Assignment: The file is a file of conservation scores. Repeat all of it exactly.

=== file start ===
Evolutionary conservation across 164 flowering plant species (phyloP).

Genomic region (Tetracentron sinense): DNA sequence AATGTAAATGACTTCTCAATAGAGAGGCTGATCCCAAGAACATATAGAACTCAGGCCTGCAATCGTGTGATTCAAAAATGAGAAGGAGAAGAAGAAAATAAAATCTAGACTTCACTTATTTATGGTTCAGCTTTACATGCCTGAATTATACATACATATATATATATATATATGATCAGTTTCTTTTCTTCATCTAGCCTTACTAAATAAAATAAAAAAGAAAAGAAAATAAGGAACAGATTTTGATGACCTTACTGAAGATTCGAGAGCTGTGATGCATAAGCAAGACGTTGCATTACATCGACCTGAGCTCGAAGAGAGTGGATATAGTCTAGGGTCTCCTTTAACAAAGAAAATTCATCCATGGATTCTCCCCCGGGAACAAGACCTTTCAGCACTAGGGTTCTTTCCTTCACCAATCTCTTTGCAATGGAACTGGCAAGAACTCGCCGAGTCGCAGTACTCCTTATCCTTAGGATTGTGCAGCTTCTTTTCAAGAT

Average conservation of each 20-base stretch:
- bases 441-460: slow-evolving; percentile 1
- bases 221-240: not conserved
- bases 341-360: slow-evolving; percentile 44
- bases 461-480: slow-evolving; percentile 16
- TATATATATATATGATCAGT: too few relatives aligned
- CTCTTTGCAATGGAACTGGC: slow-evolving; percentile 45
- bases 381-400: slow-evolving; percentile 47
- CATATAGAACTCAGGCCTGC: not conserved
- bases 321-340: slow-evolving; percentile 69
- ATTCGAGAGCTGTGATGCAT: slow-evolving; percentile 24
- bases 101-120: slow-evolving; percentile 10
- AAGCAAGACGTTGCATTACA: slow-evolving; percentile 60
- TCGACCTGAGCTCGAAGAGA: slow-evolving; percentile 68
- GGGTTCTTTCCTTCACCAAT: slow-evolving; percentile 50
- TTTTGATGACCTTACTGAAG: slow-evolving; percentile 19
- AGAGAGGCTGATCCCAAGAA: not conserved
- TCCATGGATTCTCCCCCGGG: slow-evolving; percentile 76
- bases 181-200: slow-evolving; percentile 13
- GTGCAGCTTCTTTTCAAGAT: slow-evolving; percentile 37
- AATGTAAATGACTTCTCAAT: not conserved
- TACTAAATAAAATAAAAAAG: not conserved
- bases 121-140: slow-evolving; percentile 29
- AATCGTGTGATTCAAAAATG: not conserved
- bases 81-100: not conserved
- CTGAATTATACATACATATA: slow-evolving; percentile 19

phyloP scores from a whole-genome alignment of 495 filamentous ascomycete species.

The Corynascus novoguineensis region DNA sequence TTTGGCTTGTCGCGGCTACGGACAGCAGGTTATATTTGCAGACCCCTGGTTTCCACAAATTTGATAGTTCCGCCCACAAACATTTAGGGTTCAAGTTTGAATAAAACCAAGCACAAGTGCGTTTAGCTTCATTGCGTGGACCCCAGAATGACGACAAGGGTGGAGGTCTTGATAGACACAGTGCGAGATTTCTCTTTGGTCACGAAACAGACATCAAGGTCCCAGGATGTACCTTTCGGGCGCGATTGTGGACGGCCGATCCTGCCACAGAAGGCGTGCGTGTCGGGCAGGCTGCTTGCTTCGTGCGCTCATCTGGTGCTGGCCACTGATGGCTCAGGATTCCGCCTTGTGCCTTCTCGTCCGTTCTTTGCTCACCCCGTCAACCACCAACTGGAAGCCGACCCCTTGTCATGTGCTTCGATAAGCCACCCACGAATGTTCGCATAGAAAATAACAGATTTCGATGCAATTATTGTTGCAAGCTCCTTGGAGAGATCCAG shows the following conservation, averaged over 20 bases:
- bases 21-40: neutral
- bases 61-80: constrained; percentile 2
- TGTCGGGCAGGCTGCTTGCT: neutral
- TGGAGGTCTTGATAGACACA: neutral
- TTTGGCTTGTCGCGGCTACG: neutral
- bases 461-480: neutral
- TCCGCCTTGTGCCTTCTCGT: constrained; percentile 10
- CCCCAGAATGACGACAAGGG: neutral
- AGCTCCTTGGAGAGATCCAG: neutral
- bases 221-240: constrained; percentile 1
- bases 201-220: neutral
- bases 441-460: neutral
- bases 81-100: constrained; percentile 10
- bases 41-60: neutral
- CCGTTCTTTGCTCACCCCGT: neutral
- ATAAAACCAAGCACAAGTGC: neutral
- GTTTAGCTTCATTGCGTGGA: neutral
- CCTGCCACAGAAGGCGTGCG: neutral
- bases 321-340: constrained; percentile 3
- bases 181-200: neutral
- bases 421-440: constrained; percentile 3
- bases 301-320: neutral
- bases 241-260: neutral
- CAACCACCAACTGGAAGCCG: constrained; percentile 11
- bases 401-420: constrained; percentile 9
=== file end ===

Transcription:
Evolutionary conservation across 164 flowering plant species (phyloP).

Genomic region (Tetracentron sinense): DNA sequence AATGTAAATGACTTCTCAATAGAGAGGCTGATCCCAAGAACATATAGAACTCAGGCCTGCAATCGTGTGATTCAAAAATGAGAAGGAGAAGAAGAAAATAAAATCTAGACTTCACTTATTTATGGTTCAGCTTTACATGCCTGAATTATACATACATATATATATATATATATGATCAGTTTCTTTTCTTCATCTAGCCTTACTAAATAAAATAAAAAAGAAAAGAAAATAAGGAACAGATTTTGATGACCTTACTGAAGATTCGAGAGCTGTGATGCATAAGCAAGACGTTGCATTACATCGACCTGAGCTCGAAGAGAGTGGATATAGTCTAGGGTCTCCTTTAACAAAGAAAATTCATCCATGGATTCTCCCCCGGGAACAAGACCTTTCAGCACTAGGGTTCTTTCCTTCACCAATCTCTTTGCAATGGAACTGGCAAGAACTCGCCGAGTCGCAGTACTCCTTATCCTTAGGATTGTGCAGCTTCTTTTCAAGAT

Average conservation of each 20-base stretch:
- bases 441-460: slow-evolving; percentile 1
- bases 221-240: not conserved
- bases 341-360: slow-evolving; percentile 44
- bases 461-480: slow-evolving; percentile 16
- TATATATATATATGATCAGT: too few relatives aligned
- CTCTTTGCAATGGAACTGGC: slow-evolving; percentile 45
- bases 381-400: slow-evolving; percentile 47
- CATATAGAACTCAGGCCTGC: not conserved
- bases 321-340: slow-evolving; percentile 69
- ATTCGAGAGCTGTGATGCAT: slow-evolving; percentile 24
- bases 101-120: slow-evolving; percentile 10
- AAGCAAGACGTTGCATTACA: slow-evolving; percentile 60
- TCGACCTGAGCTCGAAGAGA: slow-evolving; percentile 68
- GGGTTCTTTCCTTCACCAAT: slow-evolving; percentile 50
- TTTTGATGACCTTACTGAAG: slow-evolving; percentile 19
- AGAGAGGCTGATCCCAAGAA: not conserved
- TCCATGGATTCTCCCCCGGG: slow-evolving; percentile 76
- bases 181-200: slow-evolving; percentile 13
- GTGCAGCTTCTTTTCAAGAT: slow-evolving; percentile 37
- AATGTAAATGACTTCTCAAT: not conserved
- TACTAAATAAAATAAAAAAG: not conserved
- bases 121-140: slow-evolving; percentile 29
- AATCGTGTGATTCAAAAATG: not conserved
- bases 81-100: not conserved
- CTGAATTATACATACATATA: slow-evolving; percentile 19

phyloP scores from a whole-genome alignment of 495 filamentous ascomycete species.

The Corynascus novoguineensis region DNA sequence TTTGGCTTGTCGCGGCTACGGACAGCAGGTTATATTTGCAGACCCCTGGTTTCCACAAATTTGATAGTTCCGCCCACAAACATTTAGGGTTCAAGTTTGAATAAAACCAAGCACAAGTGCGTTTAGCTTCATTGCGTGGACCCCAGAATGACGACAAGGGTGGAGGTCTTGATAGACACAGTGCGAGATTTCTCTTTGGTCACGAAACAGACATCAAGGTCCCAGGATGTACCTTTCGGGCGCGATTGTGGACGGCCGATCCTGCCACAGAAGGCGTGCGTGTCGGGCAGGCTGCTTGCTTCGTGCGCTCATCTGGTGCTGGCCACTGATGGCTCAGGATTCCGCCTTGTGCCTTCTCGTCCGTTCTTTGCTCACCCCGTCAACCACCAACTGGAAGCCGACCCCTTGTCATGTGCTTCGATAAGCCACCCACGAATGTTCGCATAGAAAATAACAGATTTCGATGCAATTATTGTTGCAAGCTCCTTGGAGAGATCCAG shows the following conservation, averaged over 20 bases:
- bases 21-40: neutral
- bases 61-80: constrained; percentile 2
- TGTCGGGCAGGCTGCTTGCT: neutral
- TGGAGGTCTTGATAGACACA: neutral
- TTTGGCTTGTCGCGGCTACG: neutral
- bases 461-480: neutral
- TCCGCCTTGTGCCTTCTCGT: constrained; percentile 10
- CCCCAGAATGACGACAAGGG: neutral
- AGCTCCTTGGAGAGATCCAG: neutral
- bases 221-240: constrained; percentile 1
- bases 201-220: neutral
- bases 441-460: neutral
- bases 81-100: constrained; percentile 10
- bases 41-60: neutral
- CCGTTCTTTGCTCACCCCGT: neutral
- ATAAAACCAAGCACAAGTGC: neutral
- GTTTAGCTTCATTGCGTGGA: neutral
- CCTGCCACAGAAGGCGTGCG: neutral
- bases 321-340: constrained; percentile 3
- bases 181-200: neutral
- bases 421-440: constrained; percentile 3
- bases 301-320: neutral
- bases 241-260: neutral
- CAACCACCAACTGGAAGCCG: constrained; percentile 11
- bases 401-420: constrained; percentile 9